In the outlying boroughs, the situation is generally better. The available green spaces are frequently large; in some cases, forest areas are directly adjacent to residential areas. Due to the less dense development structure, the population density is considerably lower.
As a rule, the level of private green space is relatively high in the outlying boroughs, because of the prevailing single-family and/or row house development, so that deficits in public open space are partially compensated.
The situation is different for the major residential estates at the outskirts of the city, which are characterized by tower high-rises or chains of high-rises. While in Marzahn and Hellersdorf, the open areas of the Wuhle valley and the Hönow chain of ponds largely provide availability of green space, considerable deficits exist in the Märkisches Viertel and Gropiusstadt areas. The shortage of public green spaces there means that an undersupply exits, despite large residential courtyards and connections to the Lübars Recreational Park and the Rudow Grove, respectively.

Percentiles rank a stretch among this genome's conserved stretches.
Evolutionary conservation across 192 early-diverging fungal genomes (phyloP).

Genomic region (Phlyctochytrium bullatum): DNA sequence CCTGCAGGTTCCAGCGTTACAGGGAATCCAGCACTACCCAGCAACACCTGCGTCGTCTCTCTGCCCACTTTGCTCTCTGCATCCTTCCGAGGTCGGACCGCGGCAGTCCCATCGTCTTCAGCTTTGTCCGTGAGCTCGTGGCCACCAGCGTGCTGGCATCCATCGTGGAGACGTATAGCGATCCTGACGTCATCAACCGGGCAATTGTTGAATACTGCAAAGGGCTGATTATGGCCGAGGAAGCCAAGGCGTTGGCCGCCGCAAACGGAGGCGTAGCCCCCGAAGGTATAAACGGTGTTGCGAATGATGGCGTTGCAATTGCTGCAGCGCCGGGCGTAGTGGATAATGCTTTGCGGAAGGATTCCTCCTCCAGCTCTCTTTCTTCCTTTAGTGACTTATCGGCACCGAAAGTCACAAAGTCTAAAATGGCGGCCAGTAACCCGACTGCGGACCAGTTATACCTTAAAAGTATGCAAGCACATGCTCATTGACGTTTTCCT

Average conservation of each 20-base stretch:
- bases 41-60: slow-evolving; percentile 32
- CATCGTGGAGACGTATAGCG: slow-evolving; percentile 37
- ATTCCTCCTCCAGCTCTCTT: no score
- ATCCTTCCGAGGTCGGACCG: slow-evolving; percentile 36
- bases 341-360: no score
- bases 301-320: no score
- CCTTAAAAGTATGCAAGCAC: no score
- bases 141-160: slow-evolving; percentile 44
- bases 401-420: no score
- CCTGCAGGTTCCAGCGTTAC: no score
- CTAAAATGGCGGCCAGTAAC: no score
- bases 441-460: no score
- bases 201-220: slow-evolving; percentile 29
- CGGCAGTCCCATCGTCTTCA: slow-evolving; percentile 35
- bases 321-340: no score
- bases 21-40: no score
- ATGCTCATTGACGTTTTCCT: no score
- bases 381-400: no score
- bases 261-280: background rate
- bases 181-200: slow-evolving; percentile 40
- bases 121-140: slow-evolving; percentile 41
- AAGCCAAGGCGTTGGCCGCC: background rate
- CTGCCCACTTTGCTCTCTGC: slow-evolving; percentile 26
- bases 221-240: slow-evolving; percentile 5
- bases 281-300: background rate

Availability development between 2011 and 2020
Berlin’s population is growing; since 2010 this has led to a significant increase in its number of inhabitants by around 380,000. On December 31, 2020, Berlin had some 3,769,000 inhabitants. Berlin’s population, however, has not been growing evenly across the individual boroughs. Increases rather vary between more than 50,000 additional inhabitants in Mitte or Pankow as compared to about 17,000 in Steglitz-Zehlendorf (Statistical Office of Berlin-Brandenburg 2020).
If these new inhabitants are not provided with access to newly built parks as part of compensatory measures, the availability of near-residential public green spaces in the boroughs decreases to a some extent. Densification measures within blocks also reduce the share of private and semi-public open spaces in residential areas.